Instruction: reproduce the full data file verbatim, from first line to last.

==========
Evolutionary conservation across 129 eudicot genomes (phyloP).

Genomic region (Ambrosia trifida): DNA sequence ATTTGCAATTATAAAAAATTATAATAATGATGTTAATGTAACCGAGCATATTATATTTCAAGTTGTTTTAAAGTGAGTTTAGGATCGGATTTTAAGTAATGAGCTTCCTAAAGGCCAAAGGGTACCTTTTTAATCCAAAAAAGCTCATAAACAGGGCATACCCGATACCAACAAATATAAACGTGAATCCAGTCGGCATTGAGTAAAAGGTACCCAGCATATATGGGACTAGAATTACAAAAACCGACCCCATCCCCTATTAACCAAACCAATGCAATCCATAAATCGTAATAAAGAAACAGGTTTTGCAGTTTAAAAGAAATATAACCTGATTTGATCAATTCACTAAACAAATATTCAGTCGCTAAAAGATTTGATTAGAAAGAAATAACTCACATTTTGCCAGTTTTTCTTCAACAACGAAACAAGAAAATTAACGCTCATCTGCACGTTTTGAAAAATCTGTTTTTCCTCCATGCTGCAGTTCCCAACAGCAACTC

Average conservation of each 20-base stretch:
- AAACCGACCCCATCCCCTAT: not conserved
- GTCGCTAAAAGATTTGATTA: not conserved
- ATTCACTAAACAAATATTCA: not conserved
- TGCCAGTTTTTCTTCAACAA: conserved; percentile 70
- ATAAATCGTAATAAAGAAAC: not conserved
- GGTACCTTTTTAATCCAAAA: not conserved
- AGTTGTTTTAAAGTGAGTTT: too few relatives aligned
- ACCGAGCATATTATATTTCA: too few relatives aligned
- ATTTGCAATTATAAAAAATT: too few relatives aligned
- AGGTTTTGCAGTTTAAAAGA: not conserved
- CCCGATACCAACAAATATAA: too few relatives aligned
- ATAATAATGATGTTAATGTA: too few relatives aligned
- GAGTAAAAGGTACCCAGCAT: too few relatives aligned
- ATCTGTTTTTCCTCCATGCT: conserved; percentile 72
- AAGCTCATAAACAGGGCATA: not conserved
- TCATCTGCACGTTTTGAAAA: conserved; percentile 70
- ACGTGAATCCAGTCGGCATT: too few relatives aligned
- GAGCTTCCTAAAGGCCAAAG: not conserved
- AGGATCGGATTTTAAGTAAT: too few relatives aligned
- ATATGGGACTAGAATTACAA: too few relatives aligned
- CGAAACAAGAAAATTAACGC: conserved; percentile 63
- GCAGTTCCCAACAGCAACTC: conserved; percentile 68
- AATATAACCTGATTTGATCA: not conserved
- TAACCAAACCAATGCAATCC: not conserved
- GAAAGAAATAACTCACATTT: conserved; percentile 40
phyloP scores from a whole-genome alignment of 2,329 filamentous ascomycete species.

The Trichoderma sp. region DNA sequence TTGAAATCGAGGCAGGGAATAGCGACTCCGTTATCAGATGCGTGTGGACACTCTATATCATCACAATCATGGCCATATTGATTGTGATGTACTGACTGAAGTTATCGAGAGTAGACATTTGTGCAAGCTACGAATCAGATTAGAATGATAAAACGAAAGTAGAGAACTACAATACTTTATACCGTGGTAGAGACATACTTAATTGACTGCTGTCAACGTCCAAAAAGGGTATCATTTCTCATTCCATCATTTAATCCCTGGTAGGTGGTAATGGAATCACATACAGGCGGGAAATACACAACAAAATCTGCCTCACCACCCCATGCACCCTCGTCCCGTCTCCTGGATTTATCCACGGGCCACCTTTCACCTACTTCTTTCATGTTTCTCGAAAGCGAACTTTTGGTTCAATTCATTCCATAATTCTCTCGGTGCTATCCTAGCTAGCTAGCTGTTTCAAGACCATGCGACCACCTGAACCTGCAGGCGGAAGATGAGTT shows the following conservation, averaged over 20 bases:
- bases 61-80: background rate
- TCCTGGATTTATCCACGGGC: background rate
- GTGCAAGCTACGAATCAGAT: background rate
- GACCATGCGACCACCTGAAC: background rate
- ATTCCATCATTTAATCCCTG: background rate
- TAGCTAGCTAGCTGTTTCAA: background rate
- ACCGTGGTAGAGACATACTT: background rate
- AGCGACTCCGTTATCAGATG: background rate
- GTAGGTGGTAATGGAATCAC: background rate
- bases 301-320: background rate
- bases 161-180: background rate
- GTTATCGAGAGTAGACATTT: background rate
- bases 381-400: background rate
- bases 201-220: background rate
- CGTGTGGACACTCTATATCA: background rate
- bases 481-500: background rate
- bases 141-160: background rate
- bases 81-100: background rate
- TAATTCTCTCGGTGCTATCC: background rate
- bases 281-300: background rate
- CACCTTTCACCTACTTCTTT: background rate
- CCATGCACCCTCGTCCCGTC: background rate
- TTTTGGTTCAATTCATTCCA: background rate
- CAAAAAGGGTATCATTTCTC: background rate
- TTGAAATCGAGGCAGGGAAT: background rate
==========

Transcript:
Evolutionary conservation across 129 eudicot genomes (phyloP).

Genomic region (Ambrosia trifida): DNA sequence ATTTGCAATTATAAAAAATTATAATAATGATGTTAATGTAACCGAGCATATTATATTTCAAGTTGTTTTAAAGTGAGTTTAGGATCGGATTTTAAGTAATGAGCTTCCTAAAGGCCAAAGGGTACCTTTTTAATCCAAAAAAGCTCATAAACAGGGCATACCCGATACCAACAAATATAAACGTGAATCCAGTCGGCATTGAGTAAAAGGTACCCAGCATATATGGGACTAGAATTACAAAAACCGACCCCATCCCCTATTAACCAAACCAATGCAATCCATAAATCGTAATAAAGAAACAGGTTTTGCAGTTTAAAAGAAATATAACCTGATTTGATCAATTCACTAAACAAATATTCAGTCGCTAAAAGATTTGATTAGAAAGAAATAACTCACATTTTGCCAGTTTTTCTTCAACAACGAAACAAGAAAATTAACGCTCATCTGCACGTTTTGAAAAATCTGTTTTTCCTCCATGCTGCAGTTCCCAACAGCAACTC

Average conservation of each 20-base stretch:
- AAACCGACCCCATCCCCTAT: not conserved
- GTCGCTAAAAGATTTGATTA: not conserved
- ATTCACTAAACAAATATTCA: not conserved
- TGCCAGTTTTTCTTCAACAA: conserved; percentile 70
- ATAAATCGTAATAAAGAAAC: not conserved
- GGTACCTTTTTAATCCAAAA: not conserved
- AGTTGTTTTAAAGTGAGTTT: too few relatives aligned
- ACCGAGCATATTATATTTCA: too few relatives aligned
- ATTTGCAATTATAAAAAATT: too few relatives aligned
- AGGTTTTGCAGTTTAAAAGA: not conserved
- CCCGATACCAACAAATATAA: too few relatives aligned
- ATAATAATGATGTTAATGTA: too few relatives aligned
- GAGTAAAAGGTACCCAGCAT: too few relatives aligned
- ATCTGTTTTTCCTCCATGCT: conserved; percentile 72
- AAGCTCATAAACAGGGCATA: not conserved
- TCATCTGCACGTTTTGAAAA: conserved; percentile 70
- ACGTGAATCCAGTCGGCATT: too few relatives aligned
- GAGCTTCCTAAAGGCCAAAG: not conserved
- AGGATCGGATTTTAAGTAAT: too few relatives aligned
- ATATGGGACTAGAATTACAA: too few relatives aligned
- CGAAACAAGAAAATTAACGC: conserved; percentile 63
- GCAGTTCCCAACAGCAACTC: conserved; percentile 68
- AATATAACCTGATTTGATCA: not conserved
- TAACCAAACCAATGCAATCC: not conserved
- GAAAGAAATAACTCACATTT: conserved; percentile 40
phyloP scores from a whole-genome alignment of 2,329 filamentous ascomycete species.

The Trichoderma sp. region DNA sequence TTGAAATCGAGGCAGGGAATAGCGACTCCGTTATCAGATGCGTGTGGACACTCTATATCATCACAATCATGGCCATATTGATTGTGATGTACTGACTGAAGTTATCGAGAGTAGACATTTGTGCAAGCTACGAATCAGATTAGAATGATAAAACGAAAGTAGAGAACTACAATACTTTATACCGTGGTAGAGACATACTTAATTGACTGCTGTCAACGTCCAAAAAGGGTATCATTTCTCATTCCATCATTTAATCCCTGGTAGGTGGTAATGGAATCACATACAGGCGGGAAATACACAACAAAATCTGCCTCACCACCCCATGCACCCTCGTCCCGTCTCCTGGATTTATCCACGGGCCACCTTTCACCTACTTCTTTCATGTTTCTCGAAAGCGAACTTTTGGTTCAATTCATTCCATAATTCTCTCGGTGCTATCCTAGCTAGCTAGCTGTTTCAAGACCATGCGACCACCTGAACCTGCAGGCGGAAGATGAGTT shows the following conservation, averaged over 20 bases:
- bases 61-80: background rate
- TCCTGGATTTATCCACGGGC: background rate
- GTGCAAGCTACGAATCAGAT: background rate
- GACCATGCGACCACCTGAAC: background rate
- ATTCCATCATTTAATCCCTG: background rate
- TAGCTAGCTAGCTGTTTCAA: background rate
- ACCGTGGTAGAGACATACTT: background rate
- AGCGACTCCGTTATCAGATG: background rate
- GTAGGTGGTAATGGAATCAC: background rate
- bases 301-320: background rate
- bases 161-180: background rate
- GTTATCGAGAGTAGACATTT: background rate
- bases 381-400: background rate
- bases 201-220: background rate
- CGTGTGGACACTCTATATCA: background rate
- bases 481-500: background rate
- bases 141-160: background rate
- bases 81-100: background rate
- TAATTCTCTCGGTGCTATCC: background rate
- bases 281-300: background rate
- CACCTTTCACCTACTTCTTT: background rate
- CCATGCACCCTCGTCCCGTC: background rate
- TTTTGGTTCAATTCATTCCA: background rate
- CAAAAAGGGTATCATTTCTC: background rate
- TTGAAATCGAGGCAGGGAAT: background rate